David Bird

The book
  Chapter 9

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Front cover


by Hugh Johnson

Call it technology. Call it science: these days we live with it. As a scientific illiterate I was not exactly the most willing participant (and never took an exam). But that is not a viable position any more: you would simply miss too much of the action. We all need a grounding in wine technology to understand what's going on, and those in wine professionally don't get to first base without it.

I'm not sure whether to call this book a primer, a memory-jogger or a lifesaver. Which it is depends on the reader. For WSET students it is essentially the first, then the second. For people like me it is the third - than rather belatedly the first. What we all need is a crisp exposition of how wine is made and why, easy to refer to when a funny smell appears but going beyond Stinks (do they still call Chemistry that?) to cover the physics, natural history, legislation and finally the appreciation of wine.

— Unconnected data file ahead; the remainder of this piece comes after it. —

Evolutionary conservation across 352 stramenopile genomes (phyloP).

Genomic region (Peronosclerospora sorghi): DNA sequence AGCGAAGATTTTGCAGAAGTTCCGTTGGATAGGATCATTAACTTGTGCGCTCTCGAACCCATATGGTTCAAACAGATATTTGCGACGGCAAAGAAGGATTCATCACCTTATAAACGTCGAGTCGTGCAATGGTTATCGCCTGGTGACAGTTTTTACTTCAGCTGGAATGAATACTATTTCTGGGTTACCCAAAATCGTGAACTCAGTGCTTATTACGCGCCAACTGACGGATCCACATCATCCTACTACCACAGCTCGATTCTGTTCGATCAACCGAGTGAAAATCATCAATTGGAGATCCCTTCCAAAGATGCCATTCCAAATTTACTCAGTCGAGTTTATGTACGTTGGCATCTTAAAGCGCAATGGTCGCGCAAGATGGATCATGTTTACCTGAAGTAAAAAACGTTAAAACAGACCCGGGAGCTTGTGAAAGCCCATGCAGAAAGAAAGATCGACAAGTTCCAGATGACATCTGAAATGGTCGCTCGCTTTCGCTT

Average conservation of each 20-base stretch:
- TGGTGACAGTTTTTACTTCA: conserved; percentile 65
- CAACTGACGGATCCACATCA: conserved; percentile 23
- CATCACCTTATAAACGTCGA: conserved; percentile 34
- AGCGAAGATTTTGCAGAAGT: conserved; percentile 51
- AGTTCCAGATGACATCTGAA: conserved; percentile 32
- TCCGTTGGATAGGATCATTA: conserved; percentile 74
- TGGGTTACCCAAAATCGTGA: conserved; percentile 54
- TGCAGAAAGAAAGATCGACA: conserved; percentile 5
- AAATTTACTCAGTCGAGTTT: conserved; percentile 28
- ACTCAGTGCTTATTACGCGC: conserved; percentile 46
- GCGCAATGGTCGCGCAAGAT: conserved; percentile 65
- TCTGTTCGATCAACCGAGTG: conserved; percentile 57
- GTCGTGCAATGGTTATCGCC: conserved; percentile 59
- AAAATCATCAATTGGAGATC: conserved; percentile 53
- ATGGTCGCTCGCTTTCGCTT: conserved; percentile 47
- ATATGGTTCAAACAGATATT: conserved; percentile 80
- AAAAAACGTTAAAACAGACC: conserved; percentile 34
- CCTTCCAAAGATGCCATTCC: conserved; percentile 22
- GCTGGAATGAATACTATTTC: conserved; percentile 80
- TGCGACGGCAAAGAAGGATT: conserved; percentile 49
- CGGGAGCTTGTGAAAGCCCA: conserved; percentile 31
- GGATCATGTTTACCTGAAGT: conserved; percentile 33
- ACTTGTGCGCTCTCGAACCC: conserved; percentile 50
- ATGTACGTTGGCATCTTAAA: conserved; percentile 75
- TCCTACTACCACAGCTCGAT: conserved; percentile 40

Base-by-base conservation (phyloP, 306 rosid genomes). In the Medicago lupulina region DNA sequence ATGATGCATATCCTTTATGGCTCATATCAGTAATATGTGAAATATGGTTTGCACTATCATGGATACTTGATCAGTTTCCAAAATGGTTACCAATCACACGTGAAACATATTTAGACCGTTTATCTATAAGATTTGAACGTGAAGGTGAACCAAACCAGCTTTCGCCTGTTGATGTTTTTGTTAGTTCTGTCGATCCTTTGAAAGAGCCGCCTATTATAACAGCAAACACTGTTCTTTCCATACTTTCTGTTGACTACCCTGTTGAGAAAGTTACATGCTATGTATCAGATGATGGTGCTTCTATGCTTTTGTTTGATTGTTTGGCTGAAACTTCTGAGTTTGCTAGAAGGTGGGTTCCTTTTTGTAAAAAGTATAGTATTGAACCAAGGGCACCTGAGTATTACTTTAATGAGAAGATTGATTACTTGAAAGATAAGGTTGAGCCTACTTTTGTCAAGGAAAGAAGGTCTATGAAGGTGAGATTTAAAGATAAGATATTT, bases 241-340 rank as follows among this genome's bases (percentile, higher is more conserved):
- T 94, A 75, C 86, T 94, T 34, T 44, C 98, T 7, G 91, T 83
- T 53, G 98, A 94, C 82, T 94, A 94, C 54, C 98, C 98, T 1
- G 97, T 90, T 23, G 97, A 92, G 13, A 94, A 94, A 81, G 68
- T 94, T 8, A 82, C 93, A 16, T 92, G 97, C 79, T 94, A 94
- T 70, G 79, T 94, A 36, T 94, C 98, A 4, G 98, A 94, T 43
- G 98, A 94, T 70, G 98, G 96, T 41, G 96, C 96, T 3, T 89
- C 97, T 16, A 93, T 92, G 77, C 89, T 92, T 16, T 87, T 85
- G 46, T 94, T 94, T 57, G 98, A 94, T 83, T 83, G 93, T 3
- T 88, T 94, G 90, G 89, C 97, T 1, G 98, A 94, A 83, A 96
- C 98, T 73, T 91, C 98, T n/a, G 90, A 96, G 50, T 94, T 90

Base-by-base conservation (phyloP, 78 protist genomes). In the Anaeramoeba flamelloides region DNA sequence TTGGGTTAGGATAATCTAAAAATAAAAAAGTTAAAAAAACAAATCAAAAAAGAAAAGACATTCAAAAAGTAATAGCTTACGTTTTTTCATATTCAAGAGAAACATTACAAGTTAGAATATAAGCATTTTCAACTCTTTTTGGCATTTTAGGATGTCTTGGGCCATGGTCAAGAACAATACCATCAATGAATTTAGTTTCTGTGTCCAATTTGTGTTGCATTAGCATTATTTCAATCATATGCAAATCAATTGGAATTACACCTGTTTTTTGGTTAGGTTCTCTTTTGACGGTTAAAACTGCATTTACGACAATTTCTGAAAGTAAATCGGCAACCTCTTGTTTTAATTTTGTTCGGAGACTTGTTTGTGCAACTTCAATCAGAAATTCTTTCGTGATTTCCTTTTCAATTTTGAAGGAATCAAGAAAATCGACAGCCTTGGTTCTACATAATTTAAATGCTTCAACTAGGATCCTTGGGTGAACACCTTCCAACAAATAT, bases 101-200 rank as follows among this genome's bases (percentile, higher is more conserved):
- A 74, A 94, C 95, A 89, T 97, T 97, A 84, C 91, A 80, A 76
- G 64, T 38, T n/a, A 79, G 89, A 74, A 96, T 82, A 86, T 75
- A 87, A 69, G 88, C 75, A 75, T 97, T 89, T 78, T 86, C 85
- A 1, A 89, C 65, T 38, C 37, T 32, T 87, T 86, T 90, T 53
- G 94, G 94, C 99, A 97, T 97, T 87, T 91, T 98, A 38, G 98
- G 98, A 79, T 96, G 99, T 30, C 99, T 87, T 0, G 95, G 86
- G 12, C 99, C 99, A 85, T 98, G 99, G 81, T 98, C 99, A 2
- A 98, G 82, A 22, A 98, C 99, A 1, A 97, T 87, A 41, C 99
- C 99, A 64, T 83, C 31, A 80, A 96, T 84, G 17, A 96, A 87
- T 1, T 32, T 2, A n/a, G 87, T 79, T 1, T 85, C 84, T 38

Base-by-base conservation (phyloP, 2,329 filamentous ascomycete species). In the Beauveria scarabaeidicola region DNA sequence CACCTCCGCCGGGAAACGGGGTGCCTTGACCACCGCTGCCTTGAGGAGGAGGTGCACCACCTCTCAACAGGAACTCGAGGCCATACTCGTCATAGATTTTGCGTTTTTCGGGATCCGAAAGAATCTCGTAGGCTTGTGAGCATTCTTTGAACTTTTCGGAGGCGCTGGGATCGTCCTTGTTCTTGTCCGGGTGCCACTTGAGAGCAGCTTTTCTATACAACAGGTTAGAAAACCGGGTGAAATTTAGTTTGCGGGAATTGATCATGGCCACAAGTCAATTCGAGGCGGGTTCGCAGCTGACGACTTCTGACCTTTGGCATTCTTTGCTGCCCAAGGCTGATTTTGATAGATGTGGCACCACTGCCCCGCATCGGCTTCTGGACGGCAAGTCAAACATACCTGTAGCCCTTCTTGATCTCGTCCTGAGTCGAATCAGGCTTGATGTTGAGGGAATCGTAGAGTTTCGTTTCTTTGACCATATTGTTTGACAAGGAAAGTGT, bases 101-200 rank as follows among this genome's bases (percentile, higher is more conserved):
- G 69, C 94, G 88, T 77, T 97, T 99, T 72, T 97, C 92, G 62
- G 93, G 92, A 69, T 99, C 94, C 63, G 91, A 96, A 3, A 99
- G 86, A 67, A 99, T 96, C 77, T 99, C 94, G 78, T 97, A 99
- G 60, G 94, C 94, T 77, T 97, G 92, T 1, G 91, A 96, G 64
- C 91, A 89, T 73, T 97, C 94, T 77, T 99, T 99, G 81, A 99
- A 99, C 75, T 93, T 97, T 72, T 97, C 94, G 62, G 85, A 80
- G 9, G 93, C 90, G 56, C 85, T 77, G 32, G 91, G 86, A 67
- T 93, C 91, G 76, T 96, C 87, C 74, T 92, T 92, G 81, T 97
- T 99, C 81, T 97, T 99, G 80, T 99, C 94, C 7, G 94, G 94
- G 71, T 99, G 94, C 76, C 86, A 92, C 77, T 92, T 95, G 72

David's first edition has been my stand-by for years. I have my Peynaud, my Amerine & Joslyn, my Michael Schuster for going deeper where necessary, but it is always good to have Bird in the hand. This third edition adds a valuable insight into the production of the principal styles of the wines of the world, making it equally interesting for those who are simply lovers of wine and for those who are serious students of the Master of Wine examination. The detailed explanation of the mysteries of Hazard Analysis make this book particularly useful for wineries that are faced with the problems of modern food safety legislation. Essentially, though, it updates the second and makes it available once more to ease the pangs of students young and old.